TU Delft leads the way for top slot gender equality

As international STEM organisations and universities struggle to redress the
gender imbalance among the top ranks, TU Delft is emerging a role model for new initiatives.

The university’s recently launched Delft Technology Fellowship is one of its most successful ventures aimed at gender equality. It started as part of the national charter initiative ‘Talent Naar De Top’, which is aimed at increasing the number of top female scientists across organisations. Inspired by the Rosalind Franklin Fellowships of the University of Groningen, the fellowship offers high-profile, tenure-track positions to top female scientists. In the first round of the fellowship held in 2012, 128 women scientists from around the world applied, of which 10 were selected. In 2014, there have been 131 applications. The fellowship is available every two years.

The overall impact has been slow but promising. In 2008 only 7% of those earning the top salary scale at the university were women. As of 2013 the number has gone up to 10% “In the ‘sub-top’ salary scale there has been a significant increase, the numbers went from 8% to 15%,” said Johan Verweij, the programme manager.
“Numbers apart, the fellowship has established TU as an organisation that takes the talent and development of women seriously,” said Professor Isabele Arends, board member of the technology foundation STW and former chair of the Delft Women in Science (DEWIS).

Better quality
“We have noticed that the overall quality of applicants is getting better. Aside from those who are selected, this gives us a database of very talented women to go back to for other positions,” she added. Efforts are also being made at a departmental level, with some departments leaving certain positions open longer until viable female candidates can be found.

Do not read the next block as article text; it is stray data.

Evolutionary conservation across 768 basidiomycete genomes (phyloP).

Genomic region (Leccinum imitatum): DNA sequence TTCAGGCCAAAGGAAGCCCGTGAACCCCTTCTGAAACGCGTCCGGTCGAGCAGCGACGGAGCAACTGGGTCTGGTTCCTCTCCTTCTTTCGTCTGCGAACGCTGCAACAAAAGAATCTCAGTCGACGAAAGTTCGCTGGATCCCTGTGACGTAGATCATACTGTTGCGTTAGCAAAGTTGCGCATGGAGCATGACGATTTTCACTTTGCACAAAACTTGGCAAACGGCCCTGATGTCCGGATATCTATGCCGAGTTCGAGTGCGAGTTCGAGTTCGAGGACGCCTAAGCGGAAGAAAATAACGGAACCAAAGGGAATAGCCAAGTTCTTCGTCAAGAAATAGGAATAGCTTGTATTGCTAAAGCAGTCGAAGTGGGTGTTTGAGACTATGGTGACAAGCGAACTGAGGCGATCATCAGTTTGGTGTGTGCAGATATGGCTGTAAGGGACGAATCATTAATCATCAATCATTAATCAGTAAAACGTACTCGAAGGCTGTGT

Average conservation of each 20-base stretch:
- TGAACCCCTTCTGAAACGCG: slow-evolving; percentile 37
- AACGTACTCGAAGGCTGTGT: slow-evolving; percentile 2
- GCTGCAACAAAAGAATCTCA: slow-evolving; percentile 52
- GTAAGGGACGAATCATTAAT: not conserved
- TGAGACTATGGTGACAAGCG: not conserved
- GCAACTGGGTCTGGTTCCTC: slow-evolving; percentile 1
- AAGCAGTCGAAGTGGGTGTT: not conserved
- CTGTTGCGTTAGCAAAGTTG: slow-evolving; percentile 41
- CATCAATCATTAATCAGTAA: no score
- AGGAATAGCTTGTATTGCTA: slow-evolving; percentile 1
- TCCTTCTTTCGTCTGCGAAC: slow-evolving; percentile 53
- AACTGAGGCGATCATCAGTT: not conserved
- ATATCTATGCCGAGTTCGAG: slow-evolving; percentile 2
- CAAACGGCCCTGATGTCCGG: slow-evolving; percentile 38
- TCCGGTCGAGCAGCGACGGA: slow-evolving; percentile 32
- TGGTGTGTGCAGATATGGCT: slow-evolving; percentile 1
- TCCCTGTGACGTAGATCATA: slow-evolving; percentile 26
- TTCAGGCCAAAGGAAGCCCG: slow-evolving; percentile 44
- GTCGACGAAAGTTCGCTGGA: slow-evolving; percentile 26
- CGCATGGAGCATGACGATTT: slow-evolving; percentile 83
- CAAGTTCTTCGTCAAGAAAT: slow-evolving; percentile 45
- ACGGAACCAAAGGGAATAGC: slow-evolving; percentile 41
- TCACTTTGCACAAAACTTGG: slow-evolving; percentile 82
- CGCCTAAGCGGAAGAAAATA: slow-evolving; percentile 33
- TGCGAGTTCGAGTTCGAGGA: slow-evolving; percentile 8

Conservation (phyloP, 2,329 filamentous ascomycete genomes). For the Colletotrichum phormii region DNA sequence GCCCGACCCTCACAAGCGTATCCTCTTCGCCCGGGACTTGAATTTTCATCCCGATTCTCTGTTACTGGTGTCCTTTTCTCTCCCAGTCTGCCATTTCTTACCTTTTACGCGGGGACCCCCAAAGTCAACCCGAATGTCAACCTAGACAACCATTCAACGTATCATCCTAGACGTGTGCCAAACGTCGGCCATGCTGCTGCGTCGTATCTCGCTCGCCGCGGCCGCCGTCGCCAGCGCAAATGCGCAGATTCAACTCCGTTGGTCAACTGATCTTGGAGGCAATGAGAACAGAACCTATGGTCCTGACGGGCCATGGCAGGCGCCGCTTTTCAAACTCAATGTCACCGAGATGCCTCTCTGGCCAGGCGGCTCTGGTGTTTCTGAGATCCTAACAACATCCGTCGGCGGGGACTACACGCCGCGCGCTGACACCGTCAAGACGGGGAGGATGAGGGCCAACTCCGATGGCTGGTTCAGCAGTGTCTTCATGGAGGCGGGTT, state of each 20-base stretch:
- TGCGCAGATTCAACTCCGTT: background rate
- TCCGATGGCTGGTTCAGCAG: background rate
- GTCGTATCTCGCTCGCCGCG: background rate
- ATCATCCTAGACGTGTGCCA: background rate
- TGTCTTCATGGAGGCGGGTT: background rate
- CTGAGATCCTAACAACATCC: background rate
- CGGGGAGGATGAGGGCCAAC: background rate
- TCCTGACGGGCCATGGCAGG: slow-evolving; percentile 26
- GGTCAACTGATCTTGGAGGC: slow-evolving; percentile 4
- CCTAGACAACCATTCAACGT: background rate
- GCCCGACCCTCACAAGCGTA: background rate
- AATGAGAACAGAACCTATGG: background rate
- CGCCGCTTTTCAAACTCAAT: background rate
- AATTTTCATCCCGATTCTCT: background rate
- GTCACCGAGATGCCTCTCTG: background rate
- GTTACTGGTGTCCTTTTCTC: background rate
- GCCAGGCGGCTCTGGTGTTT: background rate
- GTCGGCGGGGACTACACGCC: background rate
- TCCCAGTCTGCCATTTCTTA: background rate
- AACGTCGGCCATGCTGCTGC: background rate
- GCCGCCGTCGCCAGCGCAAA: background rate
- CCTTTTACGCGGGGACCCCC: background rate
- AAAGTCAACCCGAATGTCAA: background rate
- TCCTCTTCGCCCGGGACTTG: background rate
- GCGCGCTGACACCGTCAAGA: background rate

According to the fellows of the maiden venture, the fellowship has been a success. “I appreciate all the thought that went into planning this. We have been enabled with a goodnetwork and given a lot of freedom to carry out our research,” said Hayley Hung who joined the department of EWI as an Assistant Professor. Hung is researching how machines can be used to understand human behaviour, not just by listening, but also by looking at facial expressions.

Family and career
Wioletta Ruszel, who also joined EWI as an assistant professor, is creating models of processes on random structures at the fundamental level, such as the communication between neurons in the brain. She says organisations need to be cognizant of the tight-rope walk between family and an academic career. “Typically one starts a family between 30-40 years of age. These are the crucial years as well to find a permanent position in academia. The university could play a crucial role here and support females or males who take time for their family by providing good childcare facilities with flexible hours and support them if they want to take time-off or work part-time,” she said.

It’s not just the numbers that have to be addressed – sexism and gender biases are important issues as well. Over the years, the university has held a number of sensitisation workshops on the subject. “The university also has outreach programmes and a number of open days in various departments specifically for girls,” said Arends.